He would end attacks on civil liberties that, in the name of national security, stifle civic discussion and demonize upstanding members of suspect minorities.

The senator is a leader in expanding voting, women’s and civil rights and criticizing right-wing efforts to use negligible instances of voter fraud to spark restrictive voting measures passed in 22 states since the 2010 mid-term elections.

He is a key proponent of making Medicare available to all, not just as a public health measure but as a basic element of economic justice.

He voted consistently against the environmentally ruinous Keystone XL pipeline and other misadventures by the Energy Industry. He has long advocated public investment in infrastructure and alternative energy production as part of a federal plan to achieve full employment at living wages for all.

Sanders was the first lawmaker to announce he would boycott the nakedly partisan congressional appearance of Israeli prime minister and notorious war-hawk Benjamin Netanyahu before Congress on March 2.

He was also the first Congress member to take constituents across the Canadian border to buy prescription drugs at a fraction of the inflated U.S.  price. He fights for lower cost drugs and backs legislation allowing re-importation and enabling Medicare to negotiate lower prices for Medicare beneficiaries.

As president, he would also ensure that trade deals such as the Clinton-era North American Free Trade Agreement or the as-yet secretly negotiated multinational Trans-Pacific Partnership, both of which threaten U.S. jobs, are quashed. He would see that Fair Trade deals become the norm.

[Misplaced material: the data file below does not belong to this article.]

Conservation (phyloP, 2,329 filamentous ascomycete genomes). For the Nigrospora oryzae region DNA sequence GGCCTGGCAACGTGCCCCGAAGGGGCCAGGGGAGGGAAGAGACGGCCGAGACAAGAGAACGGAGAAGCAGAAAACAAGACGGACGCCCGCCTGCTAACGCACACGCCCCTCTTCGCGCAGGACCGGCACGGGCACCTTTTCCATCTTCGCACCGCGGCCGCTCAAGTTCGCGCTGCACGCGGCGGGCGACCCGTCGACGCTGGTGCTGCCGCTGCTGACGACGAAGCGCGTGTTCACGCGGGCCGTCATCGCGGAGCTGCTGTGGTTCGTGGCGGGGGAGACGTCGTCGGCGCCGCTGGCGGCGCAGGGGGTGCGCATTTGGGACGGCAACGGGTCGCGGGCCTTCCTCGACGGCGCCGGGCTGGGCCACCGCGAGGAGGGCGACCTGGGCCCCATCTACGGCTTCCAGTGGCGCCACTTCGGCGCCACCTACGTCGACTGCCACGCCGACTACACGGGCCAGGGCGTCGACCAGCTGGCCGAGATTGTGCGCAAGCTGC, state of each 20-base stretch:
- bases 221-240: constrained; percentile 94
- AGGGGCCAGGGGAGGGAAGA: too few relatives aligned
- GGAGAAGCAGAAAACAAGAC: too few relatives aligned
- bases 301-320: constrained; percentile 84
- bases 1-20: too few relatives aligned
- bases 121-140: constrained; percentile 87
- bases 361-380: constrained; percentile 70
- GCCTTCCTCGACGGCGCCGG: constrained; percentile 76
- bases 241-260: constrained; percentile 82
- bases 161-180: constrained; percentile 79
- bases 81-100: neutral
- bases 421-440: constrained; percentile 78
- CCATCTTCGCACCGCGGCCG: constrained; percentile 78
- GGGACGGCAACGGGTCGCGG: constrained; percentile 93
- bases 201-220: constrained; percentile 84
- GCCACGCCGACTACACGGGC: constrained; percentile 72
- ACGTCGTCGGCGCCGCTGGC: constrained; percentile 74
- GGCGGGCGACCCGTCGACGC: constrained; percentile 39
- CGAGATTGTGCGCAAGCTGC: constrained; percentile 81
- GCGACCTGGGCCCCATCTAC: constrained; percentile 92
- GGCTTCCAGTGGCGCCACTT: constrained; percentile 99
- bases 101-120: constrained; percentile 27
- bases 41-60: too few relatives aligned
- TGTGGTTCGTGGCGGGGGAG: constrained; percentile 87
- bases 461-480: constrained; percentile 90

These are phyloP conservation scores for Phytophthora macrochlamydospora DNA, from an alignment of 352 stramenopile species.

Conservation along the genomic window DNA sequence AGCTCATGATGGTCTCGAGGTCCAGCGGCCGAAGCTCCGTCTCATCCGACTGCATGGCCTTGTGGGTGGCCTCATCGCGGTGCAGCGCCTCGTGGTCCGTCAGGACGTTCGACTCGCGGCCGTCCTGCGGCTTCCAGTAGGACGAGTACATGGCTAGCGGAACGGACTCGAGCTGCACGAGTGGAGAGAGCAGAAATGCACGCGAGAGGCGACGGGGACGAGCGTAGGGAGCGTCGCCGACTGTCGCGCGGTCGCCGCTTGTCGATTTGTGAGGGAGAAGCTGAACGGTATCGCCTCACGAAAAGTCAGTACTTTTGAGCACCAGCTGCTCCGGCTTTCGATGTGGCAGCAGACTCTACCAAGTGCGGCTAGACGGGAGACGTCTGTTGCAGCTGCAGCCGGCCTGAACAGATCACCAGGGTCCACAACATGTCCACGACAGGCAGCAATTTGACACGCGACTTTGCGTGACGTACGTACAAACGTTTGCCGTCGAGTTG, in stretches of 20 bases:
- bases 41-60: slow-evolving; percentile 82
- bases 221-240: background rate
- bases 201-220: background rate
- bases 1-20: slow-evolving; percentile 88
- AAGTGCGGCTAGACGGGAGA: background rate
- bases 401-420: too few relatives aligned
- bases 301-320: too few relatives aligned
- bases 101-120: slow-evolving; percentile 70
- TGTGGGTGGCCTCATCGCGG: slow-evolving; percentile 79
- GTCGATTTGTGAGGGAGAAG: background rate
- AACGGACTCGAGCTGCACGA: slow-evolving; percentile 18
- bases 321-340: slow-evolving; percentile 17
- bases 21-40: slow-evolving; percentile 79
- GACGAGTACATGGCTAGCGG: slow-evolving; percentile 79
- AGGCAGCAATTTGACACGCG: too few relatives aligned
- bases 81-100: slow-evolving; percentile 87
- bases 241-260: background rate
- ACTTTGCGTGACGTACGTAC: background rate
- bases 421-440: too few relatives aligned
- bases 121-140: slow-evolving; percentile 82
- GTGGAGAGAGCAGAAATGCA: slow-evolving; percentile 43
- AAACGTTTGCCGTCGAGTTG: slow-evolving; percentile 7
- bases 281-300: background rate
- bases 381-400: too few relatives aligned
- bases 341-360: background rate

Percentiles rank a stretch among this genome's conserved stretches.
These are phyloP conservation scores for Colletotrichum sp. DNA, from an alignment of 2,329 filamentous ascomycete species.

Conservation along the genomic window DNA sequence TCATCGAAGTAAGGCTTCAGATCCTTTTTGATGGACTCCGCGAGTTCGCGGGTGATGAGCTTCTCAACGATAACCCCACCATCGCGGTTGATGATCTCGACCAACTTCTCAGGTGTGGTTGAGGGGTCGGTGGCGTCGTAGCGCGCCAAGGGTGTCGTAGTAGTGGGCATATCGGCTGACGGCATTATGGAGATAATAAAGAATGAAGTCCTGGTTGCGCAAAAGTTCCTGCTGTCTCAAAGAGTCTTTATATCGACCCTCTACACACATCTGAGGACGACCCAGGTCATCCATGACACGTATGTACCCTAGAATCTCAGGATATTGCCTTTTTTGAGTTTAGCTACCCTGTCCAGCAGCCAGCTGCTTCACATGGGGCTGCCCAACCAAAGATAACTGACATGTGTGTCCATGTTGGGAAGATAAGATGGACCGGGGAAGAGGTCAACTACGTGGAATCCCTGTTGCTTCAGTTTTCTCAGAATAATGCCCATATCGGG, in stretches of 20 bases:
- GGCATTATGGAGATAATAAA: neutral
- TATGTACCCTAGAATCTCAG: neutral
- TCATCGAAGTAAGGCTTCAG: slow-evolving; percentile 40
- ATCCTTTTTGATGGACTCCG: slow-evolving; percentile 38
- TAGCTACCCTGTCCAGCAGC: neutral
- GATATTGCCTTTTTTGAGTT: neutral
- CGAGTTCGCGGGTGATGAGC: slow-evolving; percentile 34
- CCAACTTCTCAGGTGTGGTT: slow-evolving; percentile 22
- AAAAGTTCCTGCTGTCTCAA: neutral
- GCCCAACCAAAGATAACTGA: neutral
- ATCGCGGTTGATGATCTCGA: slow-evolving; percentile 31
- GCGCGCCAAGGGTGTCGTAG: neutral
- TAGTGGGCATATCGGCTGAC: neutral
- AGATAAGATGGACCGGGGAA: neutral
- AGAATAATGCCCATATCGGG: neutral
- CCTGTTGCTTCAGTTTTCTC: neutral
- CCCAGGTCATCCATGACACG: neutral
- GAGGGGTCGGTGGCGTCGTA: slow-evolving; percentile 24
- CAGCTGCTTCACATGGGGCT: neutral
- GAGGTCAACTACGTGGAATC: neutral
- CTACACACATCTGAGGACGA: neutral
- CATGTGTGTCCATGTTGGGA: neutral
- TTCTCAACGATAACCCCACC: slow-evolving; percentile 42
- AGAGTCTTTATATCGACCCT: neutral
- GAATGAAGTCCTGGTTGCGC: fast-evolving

He would break up giant financial institutions that pose a systemic risk to the financial system and the economy as a whole.

His campaign alone will help stoke grassroots insurgency against the class of super-rich corporate suits, the real beneficiaries of most elected officials’ largesse.

“Sen. Sanders as president would be a counterpoint not just to the far-right cliques currently controlling Congress and many state legislatures, but a force against the many Democrats who also act as shills for venal business interests,” Maria Svart, the DSA national director said.

Added Joseph Schwartz, chair of the National Political Committee and political science professor at Temple University, ”It’s time we had a president who will stand up to corporate America, fight to get private money out of politics and advocate for the needs of all the people of the United States.”

Sanders was endorsed by DSA in his initial run for the US Senate and in subsequent elections. He was warmly appreciated as keynoter for the group’s 1999 national convention in San Diego, Cal. and served as the keynote speaker at the awards dinner at DSA’s 2007 national convention in Atlanta, Ga.

 

Democratic Socialists of America is a political and activist organization, not a party; through campus and community-based chapters DSA members use a variety of tactics, from legislative to direct action, to fight for reforms that empower working people. Democratic Socialists believe that both the economy and society should be run democratically to meet human needs, not to make profits for a few.

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Film Discussion: The Price We Pay

January 30, 2017
· 45 rsvps
The Price We Pay blows the lid off the dirty world of corporate malfeasance — the dark history and dire present-day reality of big-business tax avoidance, tax havens - and what we need to do to stop this.  DSA member Bill Barclay, who has a cameo role in the film, will facilitate the discussion. Watch the film prior to the discussion.